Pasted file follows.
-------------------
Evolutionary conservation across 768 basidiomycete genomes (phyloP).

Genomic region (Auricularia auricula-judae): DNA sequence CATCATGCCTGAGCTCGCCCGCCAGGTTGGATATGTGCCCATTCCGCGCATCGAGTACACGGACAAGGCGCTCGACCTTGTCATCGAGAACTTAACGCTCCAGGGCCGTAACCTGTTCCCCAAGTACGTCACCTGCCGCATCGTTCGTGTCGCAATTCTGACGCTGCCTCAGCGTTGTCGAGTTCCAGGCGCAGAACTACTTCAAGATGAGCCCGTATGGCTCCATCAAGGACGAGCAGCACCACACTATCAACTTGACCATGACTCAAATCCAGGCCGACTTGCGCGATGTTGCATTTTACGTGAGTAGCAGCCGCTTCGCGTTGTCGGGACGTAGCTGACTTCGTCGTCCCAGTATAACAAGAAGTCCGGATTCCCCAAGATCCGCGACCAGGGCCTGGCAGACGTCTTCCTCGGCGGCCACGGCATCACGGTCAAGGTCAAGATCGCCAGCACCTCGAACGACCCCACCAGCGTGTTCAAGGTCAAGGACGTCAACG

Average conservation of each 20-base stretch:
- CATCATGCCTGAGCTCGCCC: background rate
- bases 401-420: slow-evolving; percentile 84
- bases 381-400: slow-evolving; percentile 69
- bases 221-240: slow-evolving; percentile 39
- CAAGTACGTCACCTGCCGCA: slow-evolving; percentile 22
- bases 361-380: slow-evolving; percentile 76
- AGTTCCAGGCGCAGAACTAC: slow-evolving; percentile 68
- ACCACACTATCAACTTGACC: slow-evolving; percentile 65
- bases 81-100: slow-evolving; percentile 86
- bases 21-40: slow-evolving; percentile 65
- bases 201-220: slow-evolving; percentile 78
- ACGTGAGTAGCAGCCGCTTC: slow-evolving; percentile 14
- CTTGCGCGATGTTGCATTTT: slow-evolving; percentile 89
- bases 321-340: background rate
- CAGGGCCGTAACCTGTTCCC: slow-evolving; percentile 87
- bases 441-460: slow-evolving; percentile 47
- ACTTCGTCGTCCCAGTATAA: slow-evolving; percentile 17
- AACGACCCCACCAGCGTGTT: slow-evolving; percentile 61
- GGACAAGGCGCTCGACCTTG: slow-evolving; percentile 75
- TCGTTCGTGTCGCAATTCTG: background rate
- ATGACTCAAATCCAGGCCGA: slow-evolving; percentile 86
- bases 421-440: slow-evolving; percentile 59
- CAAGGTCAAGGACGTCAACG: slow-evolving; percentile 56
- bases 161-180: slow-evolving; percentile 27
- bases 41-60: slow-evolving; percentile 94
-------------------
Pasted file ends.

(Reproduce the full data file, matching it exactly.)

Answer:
Evolutionary conservation across 768 basidiomycete genomes (phyloP).

Genomic region (Auricularia auricula-judae): DNA sequence CATCATGCCTGAGCTCGCCCGCCAGGTTGGATATGTGCCCATTCCGCGCATCGAGTACACGGACAAGGCGCTCGACCTTGTCATCGAGAACTTAACGCTCCAGGGCCGTAACCTGTTCCCCAAGTACGTCACCTGCCGCATCGTTCGTGTCGCAATTCTGACGCTGCCTCAGCGTTGTCGAGTTCCAGGCGCAGAACTACTTCAAGATGAGCCCGTATGGCTCCATCAAGGACGAGCAGCACCACACTATCAACTTGACCATGACTCAAATCCAGGCCGACTTGCGCGATGTTGCATTTTACGTGAGTAGCAGCCGCTTCGCGTTGTCGGGACGTAGCTGACTTCGTCGTCCCAGTATAACAAGAAGTCCGGATTCCCCAAGATCCGCGACCAGGGCCTGGCAGACGTCTTCCTCGGCGGCCACGGCATCACGGTCAAGGTCAAGATCGCCAGCACCTCGAACGACCCCACCAGCGTGTTCAAGGTCAAGGACGTCAACG

Average conservation of each 20-base stretch:
- CATCATGCCTGAGCTCGCCC: background rate
- bases 401-420: slow-evolving; percentile 84
- bases 381-400: slow-evolving; percentile 69
- bases 221-240: slow-evolving; percentile 39
- CAAGTACGTCACCTGCCGCA: slow-evolving; percentile 22
- bases 361-380: slow-evolving; percentile 76
- AGTTCCAGGCGCAGAACTAC: slow-evolving; percentile 68
- ACCACACTATCAACTTGACC: slow-evolving; percentile 65
- bases 81-100: slow-evolving; percentile 86
- bases 21-40: slow-evolving; percentile 65
- bases 201-220: slow-evolving; percentile 78
- ACGTGAGTAGCAGCCGCTTC: slow-evolving; percentile 14
- CTTGCGCGATGTTGCATTTT: slow-evolving; percentile 89
- bases 321-340: background rate
- CAGGGCCGTAACCTGTTCCC: slow-evolving; percentile 87
- bases 441-460: slow-evolving; percentile 47
- ACTTCGTCGTCCCAGTATAA: slow-evolving; percentile 17
- AACGACCCCACCAGCGTGTT: slow-evolving; percentile 61
- GGACAAGGCGCTCGACCTTG: slow-evolving; percentile 75
- TCGTTCGTGTCGCAATTCTG: background rate
- ATGACTCAAATCCAGGCCGA: slow-evolving; percentile 86
- bases 421-440: slow-evolving; percentile 59
- CAAGGTCAAGGACGTCAACG: slow-evolving; percentile 56
- bases 161-180: slow-evolving; percentile 27
- bases 41-60: slow-evolving; percentile 94